HERRING AND BASS�
By Rich Johnson
Surf fishing the last week I saw my first
gannets. You may ask what is a gannet? It's a sea bird larger than the largest gull with a
large wingspan, that circle high in the sky and dive bombs into the water with a terrific
splash. They are the first indicators that herring are present along the beaches and
making their way into the inlets and bays of the Long Island region. It feeds mostly on
herring and many use the gannet as a barometer of the final weeks of the surf season and
as a signal its time to jig them up and use them for bass bait in the inlets.
Herring (Clupa harengus harengus) and the blueback herring (Alosa aestivalis) are the main angling
attraction for those plying the planks of local docks and piers during the winter season.
However, they are also the main culprits sought, when late season bass anglers are looking
for cow linesiders! These ocean running fish storm into our inlets just about the time
bass are ready to leave and as you can imagine, this is not a very good scenario as far as
the well being of the herring is concerned. The time all this happens is now and using
them as bass bait can give even a novice angler a true shot at a trophy bass. These are
such good baits, herring can and will catch some of the largest bass of the entire season,
if you know how to fish them correctly.
PIERS. The piers or docks that get most of the
attention of anglers looking to catch herring for bait are Magnolia Pier in Long Beach,
the pier at the Conservation & Waterways in Lido Beach and of course, the Jones Beach
Piers at Jones Beach Field 10. These are great places to catch herring and many anglers
dont realize that you can fish these herring live or in chunks, right from the pier
where you caught them. The rig we use is basically the same as the live bait rig we use on
the boats. Also look to the Captree State Park overlook pier or any of the local South
Shore piers. If in a boat and want herring for bait, fish these same areas and you will
find birds picking and diving over herring as they come through the inlets.
HERRING RIGS. Most herring rigs used are the store
bought variety with my personal preference going to the Kattakuri and Atlantis herring
rigs produced by the FJ Neil Co. right here on
Long Island. The rigs are dynamite and produce lots of herring when all others fail. The
great thing about the Kattakuri herring rig is that you attach it to your line then simply
pull the card and the rig unfolds without knots or tangles! Simply hang drop the herring
rig to the bottom and jig until the herring tree fills up.
BASS RIG. When fishing
live herring for bass from piers or boats, the rigging is
very important. It must be tied correctly, with enough length in the leader to allow the
herring to swim naturally thus inducing strikes. You want the herring bait down in the
strike zone where the bass are and acting naturally! The rig I use is hand tied and is a
combination of a cod and eel rig. Using a three-way swivel, tie one eye to the line on
your reel. To the other eye attach a length of 15-pound test line of about 2 to 3-foot in
length. Put an overhand loop on the other end to place you sinker and an overhand knot in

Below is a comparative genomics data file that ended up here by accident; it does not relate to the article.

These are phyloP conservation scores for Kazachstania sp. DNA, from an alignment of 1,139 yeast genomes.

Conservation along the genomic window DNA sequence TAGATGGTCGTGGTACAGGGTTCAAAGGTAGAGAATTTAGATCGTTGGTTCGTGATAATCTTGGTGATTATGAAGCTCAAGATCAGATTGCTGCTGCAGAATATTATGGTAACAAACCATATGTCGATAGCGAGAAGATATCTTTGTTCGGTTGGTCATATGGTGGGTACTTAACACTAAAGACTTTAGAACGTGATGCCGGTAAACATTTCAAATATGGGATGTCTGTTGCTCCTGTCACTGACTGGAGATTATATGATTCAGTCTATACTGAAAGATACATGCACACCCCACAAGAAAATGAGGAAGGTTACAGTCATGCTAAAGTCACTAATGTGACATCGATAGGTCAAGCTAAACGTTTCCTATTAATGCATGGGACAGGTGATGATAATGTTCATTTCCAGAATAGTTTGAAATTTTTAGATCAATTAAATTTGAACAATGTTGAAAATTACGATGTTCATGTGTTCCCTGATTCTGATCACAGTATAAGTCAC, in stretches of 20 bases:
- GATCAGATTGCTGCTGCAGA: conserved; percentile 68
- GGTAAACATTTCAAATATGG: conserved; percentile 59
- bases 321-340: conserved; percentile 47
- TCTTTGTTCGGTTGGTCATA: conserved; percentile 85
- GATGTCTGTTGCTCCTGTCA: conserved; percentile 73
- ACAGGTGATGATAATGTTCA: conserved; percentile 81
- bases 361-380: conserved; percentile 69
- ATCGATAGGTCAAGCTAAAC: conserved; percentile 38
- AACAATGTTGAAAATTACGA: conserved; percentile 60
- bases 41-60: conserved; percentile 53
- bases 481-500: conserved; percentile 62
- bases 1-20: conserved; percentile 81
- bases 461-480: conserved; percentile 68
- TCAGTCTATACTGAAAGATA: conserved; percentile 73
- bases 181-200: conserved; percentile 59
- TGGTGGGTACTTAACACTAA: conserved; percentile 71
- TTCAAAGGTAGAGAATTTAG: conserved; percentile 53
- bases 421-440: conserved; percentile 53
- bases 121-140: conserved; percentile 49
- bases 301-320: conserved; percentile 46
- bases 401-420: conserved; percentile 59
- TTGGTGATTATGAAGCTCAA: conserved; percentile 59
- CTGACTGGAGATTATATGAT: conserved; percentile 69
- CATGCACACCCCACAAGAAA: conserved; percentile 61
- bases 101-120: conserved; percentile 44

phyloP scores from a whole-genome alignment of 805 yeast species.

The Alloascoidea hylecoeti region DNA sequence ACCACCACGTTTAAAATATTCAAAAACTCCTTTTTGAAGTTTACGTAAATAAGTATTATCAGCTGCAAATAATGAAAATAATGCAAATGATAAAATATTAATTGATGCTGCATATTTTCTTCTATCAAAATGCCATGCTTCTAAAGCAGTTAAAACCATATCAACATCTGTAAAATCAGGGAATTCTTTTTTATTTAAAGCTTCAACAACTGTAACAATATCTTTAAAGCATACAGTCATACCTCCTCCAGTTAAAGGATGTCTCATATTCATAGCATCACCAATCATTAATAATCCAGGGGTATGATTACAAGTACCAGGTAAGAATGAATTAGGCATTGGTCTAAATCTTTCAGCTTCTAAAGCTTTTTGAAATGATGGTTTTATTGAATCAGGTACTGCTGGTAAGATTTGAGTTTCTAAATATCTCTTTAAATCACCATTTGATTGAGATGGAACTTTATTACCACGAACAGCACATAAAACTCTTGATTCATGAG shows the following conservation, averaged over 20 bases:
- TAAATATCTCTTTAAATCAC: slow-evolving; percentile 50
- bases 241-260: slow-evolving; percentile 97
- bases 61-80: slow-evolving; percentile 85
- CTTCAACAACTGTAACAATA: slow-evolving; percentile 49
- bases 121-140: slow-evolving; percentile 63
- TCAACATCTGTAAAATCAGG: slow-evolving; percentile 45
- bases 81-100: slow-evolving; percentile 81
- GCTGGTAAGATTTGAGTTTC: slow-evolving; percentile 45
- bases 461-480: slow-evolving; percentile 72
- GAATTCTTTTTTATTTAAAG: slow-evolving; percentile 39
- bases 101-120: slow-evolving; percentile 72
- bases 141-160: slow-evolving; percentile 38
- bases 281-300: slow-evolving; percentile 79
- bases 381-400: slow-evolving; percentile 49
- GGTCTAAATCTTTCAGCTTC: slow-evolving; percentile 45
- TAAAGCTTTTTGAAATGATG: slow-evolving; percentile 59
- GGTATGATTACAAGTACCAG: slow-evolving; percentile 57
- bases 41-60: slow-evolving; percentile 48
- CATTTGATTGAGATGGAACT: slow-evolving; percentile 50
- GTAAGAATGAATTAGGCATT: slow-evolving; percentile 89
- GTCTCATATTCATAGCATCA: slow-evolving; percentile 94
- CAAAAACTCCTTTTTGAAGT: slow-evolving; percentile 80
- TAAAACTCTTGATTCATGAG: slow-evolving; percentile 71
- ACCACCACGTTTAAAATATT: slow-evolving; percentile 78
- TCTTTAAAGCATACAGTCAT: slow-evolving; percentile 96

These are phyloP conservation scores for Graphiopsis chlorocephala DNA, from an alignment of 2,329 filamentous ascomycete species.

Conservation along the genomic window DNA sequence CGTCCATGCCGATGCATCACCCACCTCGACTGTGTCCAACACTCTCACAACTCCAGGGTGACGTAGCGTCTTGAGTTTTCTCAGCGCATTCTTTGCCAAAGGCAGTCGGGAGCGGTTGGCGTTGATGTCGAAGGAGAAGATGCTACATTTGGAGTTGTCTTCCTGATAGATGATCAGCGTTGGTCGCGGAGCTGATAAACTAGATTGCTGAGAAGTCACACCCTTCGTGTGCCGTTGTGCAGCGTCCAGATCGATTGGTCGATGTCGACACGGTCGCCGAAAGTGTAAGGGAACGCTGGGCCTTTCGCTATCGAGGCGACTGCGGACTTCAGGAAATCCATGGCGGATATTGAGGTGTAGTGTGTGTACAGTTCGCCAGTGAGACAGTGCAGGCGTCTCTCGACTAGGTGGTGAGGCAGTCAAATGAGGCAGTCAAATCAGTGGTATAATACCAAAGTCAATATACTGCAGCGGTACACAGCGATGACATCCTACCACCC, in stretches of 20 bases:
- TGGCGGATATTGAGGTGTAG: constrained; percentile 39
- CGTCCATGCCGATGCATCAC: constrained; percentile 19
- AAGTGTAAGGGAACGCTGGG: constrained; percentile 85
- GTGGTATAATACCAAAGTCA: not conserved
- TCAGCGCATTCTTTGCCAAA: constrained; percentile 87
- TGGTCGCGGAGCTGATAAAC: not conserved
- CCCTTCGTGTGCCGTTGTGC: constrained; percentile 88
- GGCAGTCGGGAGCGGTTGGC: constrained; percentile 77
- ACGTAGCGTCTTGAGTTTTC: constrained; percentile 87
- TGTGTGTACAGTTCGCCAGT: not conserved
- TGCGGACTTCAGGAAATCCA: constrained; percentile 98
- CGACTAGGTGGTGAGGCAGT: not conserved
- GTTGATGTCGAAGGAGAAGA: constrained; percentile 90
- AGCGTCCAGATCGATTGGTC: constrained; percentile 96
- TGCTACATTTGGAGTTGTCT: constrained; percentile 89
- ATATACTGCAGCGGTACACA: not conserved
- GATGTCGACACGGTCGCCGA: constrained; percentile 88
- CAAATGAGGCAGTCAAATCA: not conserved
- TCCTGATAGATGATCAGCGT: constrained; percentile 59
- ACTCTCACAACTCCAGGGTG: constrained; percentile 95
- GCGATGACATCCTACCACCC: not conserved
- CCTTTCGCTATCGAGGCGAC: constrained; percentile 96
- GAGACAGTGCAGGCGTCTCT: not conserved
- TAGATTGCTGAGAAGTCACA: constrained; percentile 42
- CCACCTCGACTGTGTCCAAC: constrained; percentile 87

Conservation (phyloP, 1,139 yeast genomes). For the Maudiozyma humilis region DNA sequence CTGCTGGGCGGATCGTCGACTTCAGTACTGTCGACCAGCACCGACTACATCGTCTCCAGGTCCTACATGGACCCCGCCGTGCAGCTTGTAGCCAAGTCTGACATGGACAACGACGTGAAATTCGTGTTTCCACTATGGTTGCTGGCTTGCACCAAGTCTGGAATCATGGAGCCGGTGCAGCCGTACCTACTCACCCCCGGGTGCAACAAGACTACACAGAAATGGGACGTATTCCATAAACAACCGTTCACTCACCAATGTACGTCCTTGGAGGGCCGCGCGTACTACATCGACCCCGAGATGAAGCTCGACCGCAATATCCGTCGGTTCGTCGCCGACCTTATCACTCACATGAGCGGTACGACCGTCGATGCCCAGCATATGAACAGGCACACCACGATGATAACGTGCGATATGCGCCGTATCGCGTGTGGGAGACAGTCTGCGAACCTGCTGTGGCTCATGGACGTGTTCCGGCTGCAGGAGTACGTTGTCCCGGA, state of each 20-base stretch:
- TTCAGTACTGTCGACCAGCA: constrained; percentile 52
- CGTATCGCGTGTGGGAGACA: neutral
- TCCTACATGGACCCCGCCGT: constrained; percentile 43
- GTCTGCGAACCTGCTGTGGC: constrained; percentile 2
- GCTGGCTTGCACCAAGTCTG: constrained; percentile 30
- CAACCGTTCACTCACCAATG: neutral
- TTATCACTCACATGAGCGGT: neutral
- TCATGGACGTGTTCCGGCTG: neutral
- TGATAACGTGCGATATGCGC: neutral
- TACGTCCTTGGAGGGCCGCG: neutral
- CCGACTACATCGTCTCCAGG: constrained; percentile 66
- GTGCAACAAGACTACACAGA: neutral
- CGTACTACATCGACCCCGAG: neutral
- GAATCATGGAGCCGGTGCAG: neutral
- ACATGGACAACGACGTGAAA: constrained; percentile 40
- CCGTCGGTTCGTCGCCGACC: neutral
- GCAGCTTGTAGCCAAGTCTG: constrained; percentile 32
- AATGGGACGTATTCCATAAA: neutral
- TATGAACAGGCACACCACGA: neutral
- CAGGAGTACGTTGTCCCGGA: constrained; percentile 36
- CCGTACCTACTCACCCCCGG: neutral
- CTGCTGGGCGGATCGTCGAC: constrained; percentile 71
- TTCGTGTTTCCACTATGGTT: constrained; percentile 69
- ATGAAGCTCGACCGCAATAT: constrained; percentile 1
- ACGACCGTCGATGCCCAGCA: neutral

the middle of this length of line and youve got a breakaway sinker rig. This light,
15-pound test sinker attachment with knot in the middle allows the sinker to break free if
caught on the bottom with a fish on. You lose the sinker, but you get to keep the fish.As
for the hooks and rig to use, opinions vary greatly but they all seem to work. In a call
to Joe Gullo, owner of West End B&T
(516-889-4393) in Long Beach, I learned he has two thoughts on this matter. First his
preference is either a #2 treble hook or a Daiichi 6/0 short shank tuna (live bait)
slipped through the bottom of the chin and out a nostril, or through both nostrils of the
herring and fished very close to the bottom. Joe uses an egg sinker (fish-finder) rig
fished on the bottom or the three-way rig described above, but with his sinker loop only
inches off the bottom.
I like to
use a 7/0 or 8/0 Daiichi Octopus Wide offset hook. I prefer to fish these 18
to 36 inches off the bottom. As you can see, the styles differ, but the results are the
big bass. However, both rigs have one thing in common, both insist on long
leaders to the hook. Finish this off with a 5-foot length of 50-pound test leader
material, slip on a live or chunked herring and hold on! Either rig you choose is a
winner! Fish this rig with live herring on a drift, as you would when drifting eels.
GET OUT THERE. Theres nothing going on
important enough to keep you indoors and I keep my boat in the water well into December.
Well continue to catch bass using herring baits till Christmas and depending on the
weather, throughout the winter for catch and release striper action. The key is to be on
the water. With Thanksgiving here, its this week and the Thanksgiving weekend where
Ive caught some of my largest bass of the season using eels or herring, day or
night. So make plans to be on the water these next two weekends and forget all the stuff
going on for the landlubbers. You have to be on the water to experience this fine fishing,
so find someone with a boat and hitch a ride or ply the planks of your local pier and get
in on the great and what could be a last shot at trophy bass for the season.
Have a great winter and well see you at the boat and outdoor shows
this off season. Be sure to get the latest techniques and other important fish catching
tips at my seminar series at the NY National Boat Show at the Jacob Javits Center in
Manhattan January 6 through the January 14 and at the Nassau Coliseum Expo the last
weekend of January. Both Seminar Series will have a large line up of local and national
fishing experts and is always a fun time as we go through the our own "hot
stove" season in the fishing industry. Be well and happy holidays!